We increasingly see that while employees are at ease in their personal lives, they still feel checked out at work. This puzzle goes against the conventional way of thinking that assumes that individual wellbeing ties directly to employee engagement, productivity, and performance at work. Our research participants expressed a critical shift in how people regard the connection between their personal lives and their work in the aftermath of COVID-19. Our recommendation to address this sentiment is twofold: give your people time to adjust and settle back into all of the changes that have and continue to occur, and initiate or maintain open, honest dialogue with your employees to better understand your specific employee needs.


Below are some considerations to apply to improve the social well-being of your organisation:


  • It's not about ticking a box.


Most of the time, when we look at EG reporting, we see that companies look at this as simply a box to check off; in other words, well-being washing. We can and must do better.


One example is a client of ours with predominantly manual labor employees that has been an ESG rockstar. They launched a wellbeing initiative, rolling out a new flexible working schedule that gave their employees more autonomy and agency over their work schedules and encouraged a culture of open communication within teams and between employees and their managers. culture of open commuhication within teams and between employees and their managers.


Another example comes from a client without the budget to increase salaries but was determined to find a meaningful way to improve her employees' overall wellbeing. She found that most of her employees were wiring a portion of their salaries abroad to their families each month, paying high banking fees and using up precious time off to wait in line at the bank. To cut down costs for employees and save them time, thereby reducing time off requests and lost productivity for the company, she contacted the banks, arranging for a reduced wire transfer fee and a more streamlined way for employees to transfer their money virtually. 


  • Combine psychological safety with inclusive, supportive leadership.


To get people beyond feeling neutral about their work and contribution to the organisation, you must create a work environment that prioritizes psychological safety and inclusive leadership. We recommend that all managers be trained in these social-emotional skills, as our research has found that managers who practice these soft skills have teams who score higher in wellbeing and performance. As an added bonus, all employees can have the opportunity to upskill their social-emotional skills, as we've found that the most anxiety-producing issues for employees generally revolve around the need for soft skills. In terms of identifying where in your organisation you need to focus, one way to learn where there are gaps in your wellbeing scores around psychological safety and inclusive leadership is by using Wellbees as a tool to assess and analyze this across all your teams.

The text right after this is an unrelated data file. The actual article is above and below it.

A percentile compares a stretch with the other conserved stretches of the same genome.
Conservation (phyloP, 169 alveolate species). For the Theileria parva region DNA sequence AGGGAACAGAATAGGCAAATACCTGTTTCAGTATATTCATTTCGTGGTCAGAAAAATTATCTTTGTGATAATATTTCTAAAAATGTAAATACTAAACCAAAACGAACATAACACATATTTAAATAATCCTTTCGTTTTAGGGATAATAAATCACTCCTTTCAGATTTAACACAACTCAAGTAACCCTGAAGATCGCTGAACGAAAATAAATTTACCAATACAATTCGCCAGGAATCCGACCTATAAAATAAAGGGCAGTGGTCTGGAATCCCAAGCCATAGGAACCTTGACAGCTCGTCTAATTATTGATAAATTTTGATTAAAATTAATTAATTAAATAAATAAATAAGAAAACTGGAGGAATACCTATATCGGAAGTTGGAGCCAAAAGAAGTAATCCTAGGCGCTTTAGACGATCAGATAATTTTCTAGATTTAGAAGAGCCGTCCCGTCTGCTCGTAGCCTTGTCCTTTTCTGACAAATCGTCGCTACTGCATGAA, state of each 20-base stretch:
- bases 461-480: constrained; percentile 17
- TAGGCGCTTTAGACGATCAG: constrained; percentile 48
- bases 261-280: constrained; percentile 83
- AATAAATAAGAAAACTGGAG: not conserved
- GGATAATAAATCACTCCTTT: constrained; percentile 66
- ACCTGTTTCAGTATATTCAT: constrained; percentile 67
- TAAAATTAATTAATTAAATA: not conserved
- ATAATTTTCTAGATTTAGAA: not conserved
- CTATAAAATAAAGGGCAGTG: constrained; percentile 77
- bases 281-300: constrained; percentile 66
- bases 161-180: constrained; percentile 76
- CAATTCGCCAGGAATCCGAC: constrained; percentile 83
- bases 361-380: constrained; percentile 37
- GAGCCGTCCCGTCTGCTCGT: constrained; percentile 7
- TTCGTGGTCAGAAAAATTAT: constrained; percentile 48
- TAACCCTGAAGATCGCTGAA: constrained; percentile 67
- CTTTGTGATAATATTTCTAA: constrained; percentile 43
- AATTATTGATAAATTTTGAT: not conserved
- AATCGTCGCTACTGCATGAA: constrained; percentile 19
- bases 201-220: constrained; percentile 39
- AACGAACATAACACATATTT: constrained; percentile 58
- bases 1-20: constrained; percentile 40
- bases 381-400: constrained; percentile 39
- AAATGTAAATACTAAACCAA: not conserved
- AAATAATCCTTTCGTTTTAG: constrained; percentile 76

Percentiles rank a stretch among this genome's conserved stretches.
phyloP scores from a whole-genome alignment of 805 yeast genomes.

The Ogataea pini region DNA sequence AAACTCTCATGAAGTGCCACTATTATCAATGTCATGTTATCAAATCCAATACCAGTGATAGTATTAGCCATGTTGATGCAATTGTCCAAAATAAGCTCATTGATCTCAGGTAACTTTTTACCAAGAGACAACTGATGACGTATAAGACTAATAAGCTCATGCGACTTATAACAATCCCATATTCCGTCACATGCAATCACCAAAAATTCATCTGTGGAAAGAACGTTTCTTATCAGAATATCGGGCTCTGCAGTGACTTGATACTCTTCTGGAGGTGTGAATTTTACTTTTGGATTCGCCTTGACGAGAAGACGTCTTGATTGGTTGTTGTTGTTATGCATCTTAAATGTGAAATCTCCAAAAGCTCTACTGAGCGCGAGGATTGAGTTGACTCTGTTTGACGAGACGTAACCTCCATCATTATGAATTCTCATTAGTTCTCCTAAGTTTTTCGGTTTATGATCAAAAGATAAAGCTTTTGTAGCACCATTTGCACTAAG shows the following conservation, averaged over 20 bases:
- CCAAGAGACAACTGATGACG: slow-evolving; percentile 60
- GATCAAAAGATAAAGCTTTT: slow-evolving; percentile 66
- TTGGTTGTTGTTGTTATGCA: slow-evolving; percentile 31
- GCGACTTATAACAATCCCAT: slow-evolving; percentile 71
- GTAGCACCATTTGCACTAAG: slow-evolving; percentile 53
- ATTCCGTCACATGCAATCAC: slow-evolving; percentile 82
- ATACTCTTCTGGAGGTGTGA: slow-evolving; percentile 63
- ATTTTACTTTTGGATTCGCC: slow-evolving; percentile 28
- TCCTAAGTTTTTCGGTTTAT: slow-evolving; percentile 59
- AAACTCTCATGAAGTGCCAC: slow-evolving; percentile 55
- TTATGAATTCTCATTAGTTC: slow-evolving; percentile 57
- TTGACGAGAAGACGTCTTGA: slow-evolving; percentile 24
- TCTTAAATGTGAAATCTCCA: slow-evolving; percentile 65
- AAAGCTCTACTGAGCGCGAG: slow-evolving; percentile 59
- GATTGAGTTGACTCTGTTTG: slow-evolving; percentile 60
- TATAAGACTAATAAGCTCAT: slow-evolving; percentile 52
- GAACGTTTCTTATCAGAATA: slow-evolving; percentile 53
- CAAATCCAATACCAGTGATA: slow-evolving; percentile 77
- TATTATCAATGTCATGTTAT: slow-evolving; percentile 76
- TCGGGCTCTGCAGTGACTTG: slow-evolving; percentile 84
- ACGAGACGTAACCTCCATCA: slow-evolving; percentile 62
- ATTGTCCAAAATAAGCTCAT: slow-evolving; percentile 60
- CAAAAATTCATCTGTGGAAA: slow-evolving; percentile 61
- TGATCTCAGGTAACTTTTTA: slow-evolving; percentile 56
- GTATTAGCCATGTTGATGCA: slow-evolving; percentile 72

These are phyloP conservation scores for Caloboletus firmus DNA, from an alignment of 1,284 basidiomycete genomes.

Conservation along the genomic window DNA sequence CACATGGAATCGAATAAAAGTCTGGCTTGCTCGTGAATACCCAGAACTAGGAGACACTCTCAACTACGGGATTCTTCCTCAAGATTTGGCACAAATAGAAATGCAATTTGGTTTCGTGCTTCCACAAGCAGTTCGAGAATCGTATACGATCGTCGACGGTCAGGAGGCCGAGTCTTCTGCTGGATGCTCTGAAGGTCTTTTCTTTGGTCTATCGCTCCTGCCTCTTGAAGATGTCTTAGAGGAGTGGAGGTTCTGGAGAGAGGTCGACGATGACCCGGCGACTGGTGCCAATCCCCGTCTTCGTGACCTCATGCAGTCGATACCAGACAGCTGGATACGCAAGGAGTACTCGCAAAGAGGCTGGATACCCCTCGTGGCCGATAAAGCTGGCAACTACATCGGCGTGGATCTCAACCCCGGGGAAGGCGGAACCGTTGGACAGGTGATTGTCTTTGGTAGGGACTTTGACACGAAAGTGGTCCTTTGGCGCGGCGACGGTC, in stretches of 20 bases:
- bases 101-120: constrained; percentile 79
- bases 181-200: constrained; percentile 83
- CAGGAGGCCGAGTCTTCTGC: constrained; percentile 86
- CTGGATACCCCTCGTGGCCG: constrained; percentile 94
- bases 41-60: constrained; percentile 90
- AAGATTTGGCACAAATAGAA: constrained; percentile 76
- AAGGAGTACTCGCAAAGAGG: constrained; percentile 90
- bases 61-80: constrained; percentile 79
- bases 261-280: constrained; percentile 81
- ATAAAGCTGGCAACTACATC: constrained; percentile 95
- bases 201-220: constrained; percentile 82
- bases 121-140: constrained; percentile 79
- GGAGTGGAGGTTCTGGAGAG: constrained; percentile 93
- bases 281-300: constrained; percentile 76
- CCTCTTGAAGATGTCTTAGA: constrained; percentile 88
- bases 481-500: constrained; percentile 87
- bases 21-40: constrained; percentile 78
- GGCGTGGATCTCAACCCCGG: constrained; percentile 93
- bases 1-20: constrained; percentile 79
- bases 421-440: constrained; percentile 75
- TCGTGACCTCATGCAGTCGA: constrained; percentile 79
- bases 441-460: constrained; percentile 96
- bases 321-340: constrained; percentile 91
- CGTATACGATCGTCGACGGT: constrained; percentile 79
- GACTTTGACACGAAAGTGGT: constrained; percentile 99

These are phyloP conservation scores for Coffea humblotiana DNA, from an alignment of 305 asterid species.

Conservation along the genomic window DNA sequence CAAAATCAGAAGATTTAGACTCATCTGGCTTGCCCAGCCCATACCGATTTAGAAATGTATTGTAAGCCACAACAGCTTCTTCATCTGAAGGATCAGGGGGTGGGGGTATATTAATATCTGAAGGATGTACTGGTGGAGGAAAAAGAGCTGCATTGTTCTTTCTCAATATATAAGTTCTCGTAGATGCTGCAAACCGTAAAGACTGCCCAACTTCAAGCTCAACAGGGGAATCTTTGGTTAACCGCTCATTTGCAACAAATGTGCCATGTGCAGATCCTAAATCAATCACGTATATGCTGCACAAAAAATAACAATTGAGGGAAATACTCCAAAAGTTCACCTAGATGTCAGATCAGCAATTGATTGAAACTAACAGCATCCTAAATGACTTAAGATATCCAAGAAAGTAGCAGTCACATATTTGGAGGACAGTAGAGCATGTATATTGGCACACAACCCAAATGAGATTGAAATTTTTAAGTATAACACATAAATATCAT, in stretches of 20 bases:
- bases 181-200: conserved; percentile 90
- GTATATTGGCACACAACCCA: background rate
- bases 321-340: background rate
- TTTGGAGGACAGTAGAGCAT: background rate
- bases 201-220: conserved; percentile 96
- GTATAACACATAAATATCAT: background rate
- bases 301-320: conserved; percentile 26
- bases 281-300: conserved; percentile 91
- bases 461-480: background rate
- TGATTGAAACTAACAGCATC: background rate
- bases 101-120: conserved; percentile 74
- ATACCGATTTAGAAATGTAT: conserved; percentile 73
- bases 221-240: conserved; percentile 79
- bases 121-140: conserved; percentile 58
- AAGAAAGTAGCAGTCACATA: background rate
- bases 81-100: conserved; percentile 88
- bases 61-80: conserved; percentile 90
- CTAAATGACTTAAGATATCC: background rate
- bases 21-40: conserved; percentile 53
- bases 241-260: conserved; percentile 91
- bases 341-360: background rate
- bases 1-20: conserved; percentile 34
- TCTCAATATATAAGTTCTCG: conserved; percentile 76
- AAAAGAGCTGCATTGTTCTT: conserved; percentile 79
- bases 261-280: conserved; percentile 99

• Create opportunities for your teams to spend time together outside of work.


One clear message we hear from the hundreds of employee feedback we receive is that we're all social creatures and crave connection and a feeling of belonging within our teams and organisations. So, whether it's virtual gatherings, a company-wide trip, or location-based meetups, research shows that spending time together outside of work increases employees' engagement, connection to their colleagues, and overall sense of belonging within the company. Implementing this doesn't require a large budget and can go a long way in developing a sense of camaraderie and psychological safety felt by and among employees. 


  • Feed your Learning & Development budget.


Training is a high-impact, low-budget, and coordinated way of encouraging psychological safety, healthy communication, and team collaboration. Teaching your people how to connect more deeply with each other and their work will multiply your performance, attrition, productivity, and employee engagement rates. This point is especially relevant for the younger employees who crave possibilities to upskill themselves and earn opportunities to take on more responsibility. So while many companies may overlook the resources they invest in their L&D departments, you shouldn't. 


For even more insights and data points on amplifying your organisation's social wellbeing, watch the entire webinar by clicking below!